Back in the early 1990s, I donated $10 to a women’s group fighting to keep abortion legal and unencumbered. This $10 put me on the “potential donor” list of every single political organization from left to right. It was before the Internet really took over, so although it filled my mailbox with paper and killed a lot of trees, I could just throw the junk away.

Election day 2012

When we moved in 2000, most of the paper didn’t trail after us.

Some of us are slow learners. In 2011, I gave $3 to Obama’s campaign, and for the past four years, the amount of spam my tiny donation generated has been beyond belief.


Apparently it’s policy for political parties to distribute our personal information to every pol and cause with whom they are even tangentially associated. It got to where my inbox had more than a thousand political spam messages every day. And the current presidential campaign hadn’t yet begun.

Last December, I blew up. I don’t know why I lasted as long as I did.

I spent an entire day unsubscribing to groups to which I never subscribed in the first place. These days, you don’t even have to sign or donate anything. All you have to do is visit a website. Someone will somehow grab your personal data and sell it. Which is how come I was targeted by all the parties. I was being spammed by Liberals, Democrats, Republicans, and Conservatives.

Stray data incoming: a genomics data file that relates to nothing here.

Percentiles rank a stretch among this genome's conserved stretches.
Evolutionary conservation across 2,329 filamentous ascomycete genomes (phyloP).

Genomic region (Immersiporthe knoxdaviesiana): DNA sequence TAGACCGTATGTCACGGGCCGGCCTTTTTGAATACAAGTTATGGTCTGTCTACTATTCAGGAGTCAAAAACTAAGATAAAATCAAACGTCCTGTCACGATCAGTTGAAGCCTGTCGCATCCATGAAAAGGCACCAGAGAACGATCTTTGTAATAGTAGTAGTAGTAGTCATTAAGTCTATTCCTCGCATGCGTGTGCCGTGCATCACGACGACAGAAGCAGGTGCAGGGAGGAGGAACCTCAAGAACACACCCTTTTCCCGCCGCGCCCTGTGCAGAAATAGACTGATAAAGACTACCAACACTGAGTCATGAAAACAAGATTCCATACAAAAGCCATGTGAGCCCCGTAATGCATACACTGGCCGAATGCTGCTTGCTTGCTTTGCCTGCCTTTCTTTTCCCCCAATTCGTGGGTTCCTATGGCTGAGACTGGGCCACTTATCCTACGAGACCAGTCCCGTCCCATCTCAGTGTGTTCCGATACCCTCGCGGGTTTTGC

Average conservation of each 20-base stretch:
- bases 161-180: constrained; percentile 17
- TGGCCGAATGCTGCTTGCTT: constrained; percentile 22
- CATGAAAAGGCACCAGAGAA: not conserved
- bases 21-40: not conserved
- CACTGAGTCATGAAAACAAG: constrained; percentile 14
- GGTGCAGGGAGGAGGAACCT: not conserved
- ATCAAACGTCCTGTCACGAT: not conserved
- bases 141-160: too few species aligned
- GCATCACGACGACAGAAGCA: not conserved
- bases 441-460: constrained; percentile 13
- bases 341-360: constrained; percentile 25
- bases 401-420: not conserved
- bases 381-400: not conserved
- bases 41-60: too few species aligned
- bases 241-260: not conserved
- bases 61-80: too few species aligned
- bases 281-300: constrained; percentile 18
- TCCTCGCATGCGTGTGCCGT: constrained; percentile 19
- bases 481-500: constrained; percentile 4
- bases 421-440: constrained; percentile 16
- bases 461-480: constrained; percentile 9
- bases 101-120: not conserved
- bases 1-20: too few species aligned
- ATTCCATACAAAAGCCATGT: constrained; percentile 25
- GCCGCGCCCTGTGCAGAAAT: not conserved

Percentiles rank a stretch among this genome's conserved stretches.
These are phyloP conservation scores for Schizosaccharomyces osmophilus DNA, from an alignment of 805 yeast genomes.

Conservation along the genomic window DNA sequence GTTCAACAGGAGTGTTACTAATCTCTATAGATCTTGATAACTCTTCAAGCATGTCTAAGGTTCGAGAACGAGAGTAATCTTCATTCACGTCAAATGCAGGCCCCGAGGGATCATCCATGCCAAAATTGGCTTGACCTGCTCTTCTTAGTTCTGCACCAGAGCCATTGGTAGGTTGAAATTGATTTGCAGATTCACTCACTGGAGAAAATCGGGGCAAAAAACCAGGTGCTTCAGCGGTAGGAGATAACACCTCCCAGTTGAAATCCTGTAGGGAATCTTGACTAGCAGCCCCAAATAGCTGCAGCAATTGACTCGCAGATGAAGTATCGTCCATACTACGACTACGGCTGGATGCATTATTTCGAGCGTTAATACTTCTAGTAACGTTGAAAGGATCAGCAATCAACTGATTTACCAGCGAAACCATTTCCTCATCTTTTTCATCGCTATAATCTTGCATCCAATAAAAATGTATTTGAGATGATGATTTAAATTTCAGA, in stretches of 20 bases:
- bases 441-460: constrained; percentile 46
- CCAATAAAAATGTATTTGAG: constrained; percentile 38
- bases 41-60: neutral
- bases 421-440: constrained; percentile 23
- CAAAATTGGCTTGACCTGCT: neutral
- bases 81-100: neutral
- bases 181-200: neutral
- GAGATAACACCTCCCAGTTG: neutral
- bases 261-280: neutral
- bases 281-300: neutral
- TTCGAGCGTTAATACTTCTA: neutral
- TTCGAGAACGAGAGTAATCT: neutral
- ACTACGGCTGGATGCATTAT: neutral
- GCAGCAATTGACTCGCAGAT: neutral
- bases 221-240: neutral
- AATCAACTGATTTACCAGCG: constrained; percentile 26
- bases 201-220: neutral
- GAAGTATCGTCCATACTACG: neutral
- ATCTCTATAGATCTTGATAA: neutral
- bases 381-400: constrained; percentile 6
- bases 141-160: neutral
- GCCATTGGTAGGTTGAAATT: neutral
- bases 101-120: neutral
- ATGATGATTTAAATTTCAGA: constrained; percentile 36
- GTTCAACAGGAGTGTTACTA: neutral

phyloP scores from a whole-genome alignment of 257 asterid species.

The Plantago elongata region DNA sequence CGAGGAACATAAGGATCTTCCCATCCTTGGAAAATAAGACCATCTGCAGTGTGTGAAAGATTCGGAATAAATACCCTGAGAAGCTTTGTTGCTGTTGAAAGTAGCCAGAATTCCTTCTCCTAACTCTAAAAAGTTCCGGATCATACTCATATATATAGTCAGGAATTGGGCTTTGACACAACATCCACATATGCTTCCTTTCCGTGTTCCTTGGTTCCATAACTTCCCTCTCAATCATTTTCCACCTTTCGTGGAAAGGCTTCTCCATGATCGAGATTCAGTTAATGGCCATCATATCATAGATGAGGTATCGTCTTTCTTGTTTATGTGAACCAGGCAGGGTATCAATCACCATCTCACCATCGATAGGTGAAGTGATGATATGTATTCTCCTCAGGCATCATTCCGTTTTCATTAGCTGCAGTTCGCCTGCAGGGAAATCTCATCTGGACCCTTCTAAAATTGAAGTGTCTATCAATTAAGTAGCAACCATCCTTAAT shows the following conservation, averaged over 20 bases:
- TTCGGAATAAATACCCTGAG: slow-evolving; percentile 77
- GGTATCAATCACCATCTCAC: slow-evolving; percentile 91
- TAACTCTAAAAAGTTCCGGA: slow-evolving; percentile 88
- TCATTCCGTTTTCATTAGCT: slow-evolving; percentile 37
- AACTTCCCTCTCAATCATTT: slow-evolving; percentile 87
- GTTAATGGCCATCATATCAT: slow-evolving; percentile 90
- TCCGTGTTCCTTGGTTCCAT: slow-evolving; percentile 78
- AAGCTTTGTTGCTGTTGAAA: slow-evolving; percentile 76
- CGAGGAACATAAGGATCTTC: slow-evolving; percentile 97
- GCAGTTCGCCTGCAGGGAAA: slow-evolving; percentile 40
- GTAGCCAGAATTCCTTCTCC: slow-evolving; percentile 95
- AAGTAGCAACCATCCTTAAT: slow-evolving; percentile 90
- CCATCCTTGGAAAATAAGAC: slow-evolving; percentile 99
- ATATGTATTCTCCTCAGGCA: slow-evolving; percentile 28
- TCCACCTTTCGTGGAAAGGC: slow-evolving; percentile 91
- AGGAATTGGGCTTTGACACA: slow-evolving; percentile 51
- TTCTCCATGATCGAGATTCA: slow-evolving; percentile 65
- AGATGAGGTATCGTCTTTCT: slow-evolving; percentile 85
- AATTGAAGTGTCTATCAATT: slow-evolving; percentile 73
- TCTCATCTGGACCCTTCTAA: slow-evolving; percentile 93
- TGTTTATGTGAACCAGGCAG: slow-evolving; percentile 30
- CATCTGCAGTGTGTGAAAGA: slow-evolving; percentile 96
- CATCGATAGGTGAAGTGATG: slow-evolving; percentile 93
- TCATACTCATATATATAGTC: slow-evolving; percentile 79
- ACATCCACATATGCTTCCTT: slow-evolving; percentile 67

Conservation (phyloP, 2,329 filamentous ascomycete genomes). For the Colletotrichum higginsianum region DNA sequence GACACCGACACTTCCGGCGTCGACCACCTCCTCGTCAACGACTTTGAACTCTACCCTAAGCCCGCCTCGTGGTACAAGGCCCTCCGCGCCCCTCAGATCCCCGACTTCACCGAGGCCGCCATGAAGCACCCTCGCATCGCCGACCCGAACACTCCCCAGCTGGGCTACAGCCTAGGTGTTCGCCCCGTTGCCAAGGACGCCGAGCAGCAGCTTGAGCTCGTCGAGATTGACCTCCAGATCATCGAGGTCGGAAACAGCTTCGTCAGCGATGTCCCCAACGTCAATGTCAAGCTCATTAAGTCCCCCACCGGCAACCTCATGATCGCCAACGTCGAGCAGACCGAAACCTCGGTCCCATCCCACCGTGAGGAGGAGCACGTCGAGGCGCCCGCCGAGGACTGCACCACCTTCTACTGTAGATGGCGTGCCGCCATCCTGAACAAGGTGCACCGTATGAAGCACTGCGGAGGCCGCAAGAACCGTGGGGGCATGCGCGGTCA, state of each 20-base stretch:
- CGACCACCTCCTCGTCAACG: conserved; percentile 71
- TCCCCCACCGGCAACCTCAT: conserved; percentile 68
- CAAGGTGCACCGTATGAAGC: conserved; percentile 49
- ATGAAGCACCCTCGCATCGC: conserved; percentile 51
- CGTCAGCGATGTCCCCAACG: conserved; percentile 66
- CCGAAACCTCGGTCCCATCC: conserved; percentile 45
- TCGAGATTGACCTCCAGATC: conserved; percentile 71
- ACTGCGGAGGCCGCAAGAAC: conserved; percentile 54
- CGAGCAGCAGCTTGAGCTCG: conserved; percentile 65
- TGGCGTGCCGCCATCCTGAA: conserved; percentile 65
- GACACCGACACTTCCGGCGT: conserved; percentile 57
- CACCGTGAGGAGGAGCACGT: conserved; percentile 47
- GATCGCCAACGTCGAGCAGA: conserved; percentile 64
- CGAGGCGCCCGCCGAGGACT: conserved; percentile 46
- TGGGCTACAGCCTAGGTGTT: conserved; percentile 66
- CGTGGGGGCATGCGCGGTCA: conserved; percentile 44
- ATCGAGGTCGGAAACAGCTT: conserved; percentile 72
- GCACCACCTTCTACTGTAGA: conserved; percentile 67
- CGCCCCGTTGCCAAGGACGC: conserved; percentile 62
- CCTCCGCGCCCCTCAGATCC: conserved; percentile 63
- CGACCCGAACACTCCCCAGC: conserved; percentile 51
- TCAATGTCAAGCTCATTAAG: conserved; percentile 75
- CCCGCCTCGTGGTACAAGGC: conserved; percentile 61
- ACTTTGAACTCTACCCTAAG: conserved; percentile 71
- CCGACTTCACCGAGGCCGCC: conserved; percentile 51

election-2016 head butt

It took me about 8 hours of clicking “unsubscribe.” Half of the sites asked me why I was unsubscribing. If I clicked “too much email,” they asked me if they sent less, would I stay subscribed?

If they had sent a lot less, I wouldn’t have needed to unsubscribe.

I unsubscribed to everything. Globally. From far left, to ultra right. My inbox stopped filling up every day.

Photo credit: CBS News

Photo credit: CBS News